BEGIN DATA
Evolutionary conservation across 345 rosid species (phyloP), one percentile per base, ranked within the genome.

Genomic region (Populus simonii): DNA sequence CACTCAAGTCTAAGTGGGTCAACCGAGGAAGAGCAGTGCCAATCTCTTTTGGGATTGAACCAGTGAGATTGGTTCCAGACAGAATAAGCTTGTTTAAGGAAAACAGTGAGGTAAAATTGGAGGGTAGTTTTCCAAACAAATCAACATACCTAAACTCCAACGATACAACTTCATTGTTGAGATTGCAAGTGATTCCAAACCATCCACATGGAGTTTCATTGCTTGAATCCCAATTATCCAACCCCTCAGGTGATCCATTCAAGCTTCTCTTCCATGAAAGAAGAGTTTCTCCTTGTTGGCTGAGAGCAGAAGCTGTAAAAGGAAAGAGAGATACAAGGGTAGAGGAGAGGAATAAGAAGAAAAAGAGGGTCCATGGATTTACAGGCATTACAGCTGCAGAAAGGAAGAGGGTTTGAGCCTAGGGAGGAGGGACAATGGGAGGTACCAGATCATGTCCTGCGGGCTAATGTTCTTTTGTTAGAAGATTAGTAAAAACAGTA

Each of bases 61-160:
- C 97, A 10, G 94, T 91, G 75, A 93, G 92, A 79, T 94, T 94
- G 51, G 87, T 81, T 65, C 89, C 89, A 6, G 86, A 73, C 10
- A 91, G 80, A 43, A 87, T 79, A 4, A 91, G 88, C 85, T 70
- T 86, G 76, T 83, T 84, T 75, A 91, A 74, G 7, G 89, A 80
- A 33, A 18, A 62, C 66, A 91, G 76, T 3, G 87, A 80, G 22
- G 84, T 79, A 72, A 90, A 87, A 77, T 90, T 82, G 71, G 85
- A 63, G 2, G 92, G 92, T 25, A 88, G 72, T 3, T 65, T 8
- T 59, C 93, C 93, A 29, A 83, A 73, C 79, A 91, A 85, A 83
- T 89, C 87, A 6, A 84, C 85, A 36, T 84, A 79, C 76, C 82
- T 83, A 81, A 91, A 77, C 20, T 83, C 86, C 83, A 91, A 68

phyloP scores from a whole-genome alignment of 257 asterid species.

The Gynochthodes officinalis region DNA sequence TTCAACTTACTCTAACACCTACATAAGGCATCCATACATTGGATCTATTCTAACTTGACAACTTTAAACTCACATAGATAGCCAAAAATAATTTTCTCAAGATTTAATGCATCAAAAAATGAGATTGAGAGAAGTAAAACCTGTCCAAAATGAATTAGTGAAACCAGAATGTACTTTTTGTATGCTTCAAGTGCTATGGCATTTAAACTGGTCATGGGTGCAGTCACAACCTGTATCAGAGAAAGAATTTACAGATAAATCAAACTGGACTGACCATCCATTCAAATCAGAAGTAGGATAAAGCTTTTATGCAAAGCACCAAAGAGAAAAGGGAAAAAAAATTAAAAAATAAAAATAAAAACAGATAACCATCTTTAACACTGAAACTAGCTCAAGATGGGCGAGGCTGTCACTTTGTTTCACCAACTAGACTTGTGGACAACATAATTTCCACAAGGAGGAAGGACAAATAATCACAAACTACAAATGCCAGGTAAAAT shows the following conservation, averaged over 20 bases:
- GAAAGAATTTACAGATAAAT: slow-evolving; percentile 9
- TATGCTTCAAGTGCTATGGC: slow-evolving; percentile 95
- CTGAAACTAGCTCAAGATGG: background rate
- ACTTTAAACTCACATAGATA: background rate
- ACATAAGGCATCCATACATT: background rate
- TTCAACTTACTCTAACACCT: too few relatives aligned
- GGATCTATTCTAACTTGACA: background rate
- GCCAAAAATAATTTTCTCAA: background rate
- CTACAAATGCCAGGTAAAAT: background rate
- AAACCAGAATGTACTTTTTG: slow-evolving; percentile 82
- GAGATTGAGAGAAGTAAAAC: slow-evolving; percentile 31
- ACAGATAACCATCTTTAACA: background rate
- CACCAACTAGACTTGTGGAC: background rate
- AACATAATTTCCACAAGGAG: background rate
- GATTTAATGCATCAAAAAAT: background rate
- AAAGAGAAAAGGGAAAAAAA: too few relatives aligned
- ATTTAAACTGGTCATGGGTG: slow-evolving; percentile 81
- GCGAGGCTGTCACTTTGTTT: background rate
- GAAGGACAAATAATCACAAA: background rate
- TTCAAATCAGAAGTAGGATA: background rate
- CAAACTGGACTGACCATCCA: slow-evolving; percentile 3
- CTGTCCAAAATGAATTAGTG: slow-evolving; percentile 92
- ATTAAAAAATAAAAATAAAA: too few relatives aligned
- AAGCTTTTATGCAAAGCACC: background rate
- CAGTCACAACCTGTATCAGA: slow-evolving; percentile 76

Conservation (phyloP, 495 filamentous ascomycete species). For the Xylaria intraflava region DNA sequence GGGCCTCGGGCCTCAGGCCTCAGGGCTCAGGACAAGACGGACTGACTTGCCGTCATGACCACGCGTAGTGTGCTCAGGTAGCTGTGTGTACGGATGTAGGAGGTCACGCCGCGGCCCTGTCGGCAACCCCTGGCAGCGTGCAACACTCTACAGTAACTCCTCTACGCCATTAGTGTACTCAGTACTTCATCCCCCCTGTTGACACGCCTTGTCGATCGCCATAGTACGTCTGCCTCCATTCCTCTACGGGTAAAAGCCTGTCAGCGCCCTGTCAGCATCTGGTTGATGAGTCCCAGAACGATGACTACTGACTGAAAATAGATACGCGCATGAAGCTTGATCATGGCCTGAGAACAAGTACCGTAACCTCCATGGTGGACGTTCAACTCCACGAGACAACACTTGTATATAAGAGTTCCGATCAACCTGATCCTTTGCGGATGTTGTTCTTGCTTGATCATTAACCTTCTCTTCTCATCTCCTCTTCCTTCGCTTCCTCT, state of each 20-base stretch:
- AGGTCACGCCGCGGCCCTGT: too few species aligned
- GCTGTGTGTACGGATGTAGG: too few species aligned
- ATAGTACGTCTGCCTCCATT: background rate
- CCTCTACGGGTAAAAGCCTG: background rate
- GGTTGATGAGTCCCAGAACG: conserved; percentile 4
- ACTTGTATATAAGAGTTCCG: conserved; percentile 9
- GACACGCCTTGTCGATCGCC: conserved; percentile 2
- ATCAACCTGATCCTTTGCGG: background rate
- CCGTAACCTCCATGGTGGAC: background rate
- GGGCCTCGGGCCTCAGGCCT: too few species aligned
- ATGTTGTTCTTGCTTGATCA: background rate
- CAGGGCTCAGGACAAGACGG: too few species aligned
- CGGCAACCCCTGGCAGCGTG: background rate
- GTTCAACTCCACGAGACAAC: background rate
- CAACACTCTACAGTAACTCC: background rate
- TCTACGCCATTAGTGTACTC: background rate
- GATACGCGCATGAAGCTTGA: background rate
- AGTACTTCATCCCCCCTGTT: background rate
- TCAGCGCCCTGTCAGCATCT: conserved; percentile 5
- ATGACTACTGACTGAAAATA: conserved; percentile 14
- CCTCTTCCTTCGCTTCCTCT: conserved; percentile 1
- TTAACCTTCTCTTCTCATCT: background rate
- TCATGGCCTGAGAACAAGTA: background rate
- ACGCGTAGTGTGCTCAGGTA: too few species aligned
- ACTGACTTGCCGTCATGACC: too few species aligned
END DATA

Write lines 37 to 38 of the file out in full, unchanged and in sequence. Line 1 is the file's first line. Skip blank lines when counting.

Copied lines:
- CTGTCCAAAATGAATTAGTG: slow-evolving; percentile 92
- ATTAAAAAATAAAAATAAAA: too few relatives aligned